So, for me, Bush's impact was entirely critical to his team's success, memorably pulling out at least five victories (four of them on the road, one in inclement weather---Oregon State---and two in highly hostile conditions---Virginia Tech and Stanford) from a non-quarterback position. Bush has lived up to his recruiting hype and is the safety valve for his team. No other player can really claim that except perhaps Vincent Young, but even Young was nowhere near as consistent and destructive as Bush in 2004.
Not even close.
Congratulations to Reggie Bush, CollegeFootballResource.com's Heisman Trophy selection.
Spill your guts on here, in the comments. Say something, anything, let's stir the pot a little bit.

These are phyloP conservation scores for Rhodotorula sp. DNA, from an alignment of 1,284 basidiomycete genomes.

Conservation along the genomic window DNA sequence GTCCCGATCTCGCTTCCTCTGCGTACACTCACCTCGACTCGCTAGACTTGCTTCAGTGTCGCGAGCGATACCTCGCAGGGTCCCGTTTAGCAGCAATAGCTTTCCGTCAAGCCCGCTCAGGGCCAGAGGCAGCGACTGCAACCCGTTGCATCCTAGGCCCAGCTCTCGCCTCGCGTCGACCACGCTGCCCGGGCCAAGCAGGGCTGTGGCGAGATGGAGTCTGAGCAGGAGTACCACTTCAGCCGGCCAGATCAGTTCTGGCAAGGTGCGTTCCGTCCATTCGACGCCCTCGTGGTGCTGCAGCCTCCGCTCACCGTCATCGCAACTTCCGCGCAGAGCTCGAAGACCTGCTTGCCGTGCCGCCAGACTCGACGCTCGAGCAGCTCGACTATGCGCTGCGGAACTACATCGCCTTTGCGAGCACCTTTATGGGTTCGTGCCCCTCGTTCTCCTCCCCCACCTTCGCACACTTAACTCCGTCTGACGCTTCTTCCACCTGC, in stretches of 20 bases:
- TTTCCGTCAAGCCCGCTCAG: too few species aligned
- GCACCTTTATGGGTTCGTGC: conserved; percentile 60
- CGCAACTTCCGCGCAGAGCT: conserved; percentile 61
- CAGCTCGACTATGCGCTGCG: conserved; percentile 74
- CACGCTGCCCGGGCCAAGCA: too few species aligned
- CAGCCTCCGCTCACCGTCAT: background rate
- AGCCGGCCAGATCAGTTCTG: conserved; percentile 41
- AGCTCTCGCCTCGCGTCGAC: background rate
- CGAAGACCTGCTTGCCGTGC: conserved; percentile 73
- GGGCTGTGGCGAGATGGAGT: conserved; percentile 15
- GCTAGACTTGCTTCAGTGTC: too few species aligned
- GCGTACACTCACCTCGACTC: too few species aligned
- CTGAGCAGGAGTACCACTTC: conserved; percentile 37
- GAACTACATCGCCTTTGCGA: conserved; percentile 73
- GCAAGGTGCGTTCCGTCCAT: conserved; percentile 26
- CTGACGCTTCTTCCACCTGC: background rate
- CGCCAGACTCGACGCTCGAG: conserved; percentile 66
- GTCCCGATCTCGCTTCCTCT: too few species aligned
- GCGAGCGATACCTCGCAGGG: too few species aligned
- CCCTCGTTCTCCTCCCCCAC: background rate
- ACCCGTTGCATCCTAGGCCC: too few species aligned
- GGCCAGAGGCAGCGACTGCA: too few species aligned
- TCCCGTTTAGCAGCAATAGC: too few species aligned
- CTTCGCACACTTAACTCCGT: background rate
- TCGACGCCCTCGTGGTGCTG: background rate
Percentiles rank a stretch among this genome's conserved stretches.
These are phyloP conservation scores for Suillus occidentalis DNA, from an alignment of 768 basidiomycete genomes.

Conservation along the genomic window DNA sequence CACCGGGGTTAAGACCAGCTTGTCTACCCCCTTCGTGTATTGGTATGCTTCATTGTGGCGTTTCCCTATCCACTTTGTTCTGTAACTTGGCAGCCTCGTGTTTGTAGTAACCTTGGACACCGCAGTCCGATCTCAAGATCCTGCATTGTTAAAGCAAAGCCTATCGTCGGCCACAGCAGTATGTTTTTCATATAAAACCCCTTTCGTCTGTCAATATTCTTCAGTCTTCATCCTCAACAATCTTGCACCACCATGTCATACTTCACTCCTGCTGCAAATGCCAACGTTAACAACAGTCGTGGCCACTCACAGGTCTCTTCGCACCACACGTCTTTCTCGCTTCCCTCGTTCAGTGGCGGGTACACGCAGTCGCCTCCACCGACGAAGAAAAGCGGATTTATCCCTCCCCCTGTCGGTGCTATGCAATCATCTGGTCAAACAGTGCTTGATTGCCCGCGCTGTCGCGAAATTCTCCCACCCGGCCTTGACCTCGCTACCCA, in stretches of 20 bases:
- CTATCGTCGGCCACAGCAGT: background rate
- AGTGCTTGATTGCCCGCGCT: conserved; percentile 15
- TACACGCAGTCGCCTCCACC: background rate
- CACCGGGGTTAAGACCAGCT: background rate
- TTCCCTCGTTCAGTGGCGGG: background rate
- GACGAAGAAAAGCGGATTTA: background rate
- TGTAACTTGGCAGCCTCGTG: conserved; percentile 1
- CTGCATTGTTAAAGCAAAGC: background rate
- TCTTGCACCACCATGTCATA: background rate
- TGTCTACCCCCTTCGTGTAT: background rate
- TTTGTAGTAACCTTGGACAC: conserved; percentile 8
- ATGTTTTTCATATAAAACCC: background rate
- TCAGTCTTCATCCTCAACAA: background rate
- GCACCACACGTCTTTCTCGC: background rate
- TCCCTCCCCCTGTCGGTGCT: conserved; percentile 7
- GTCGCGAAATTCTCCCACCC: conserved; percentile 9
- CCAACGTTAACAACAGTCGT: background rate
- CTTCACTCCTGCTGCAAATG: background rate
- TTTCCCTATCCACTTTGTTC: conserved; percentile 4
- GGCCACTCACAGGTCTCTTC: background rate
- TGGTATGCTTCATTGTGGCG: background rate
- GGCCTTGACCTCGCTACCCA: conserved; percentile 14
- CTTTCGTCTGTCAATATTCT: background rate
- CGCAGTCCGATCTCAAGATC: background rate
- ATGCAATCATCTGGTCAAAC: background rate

Got beef, or just want to talk about a team just being absolutely being ignored by the cadre of bloggers we tend to talk to and read lately?
This might be a good barometer for everyone's mindset right now.
Personally, I'm thinking about my top 10 list, and how to put it all together, still sorting out my methodology. How does one sort out the Big Twelve, for example? Depends on how you view things.
What sense does it make putting Louisville in the top 3? Plenty to us, but that might be a tough sell for the rest of you.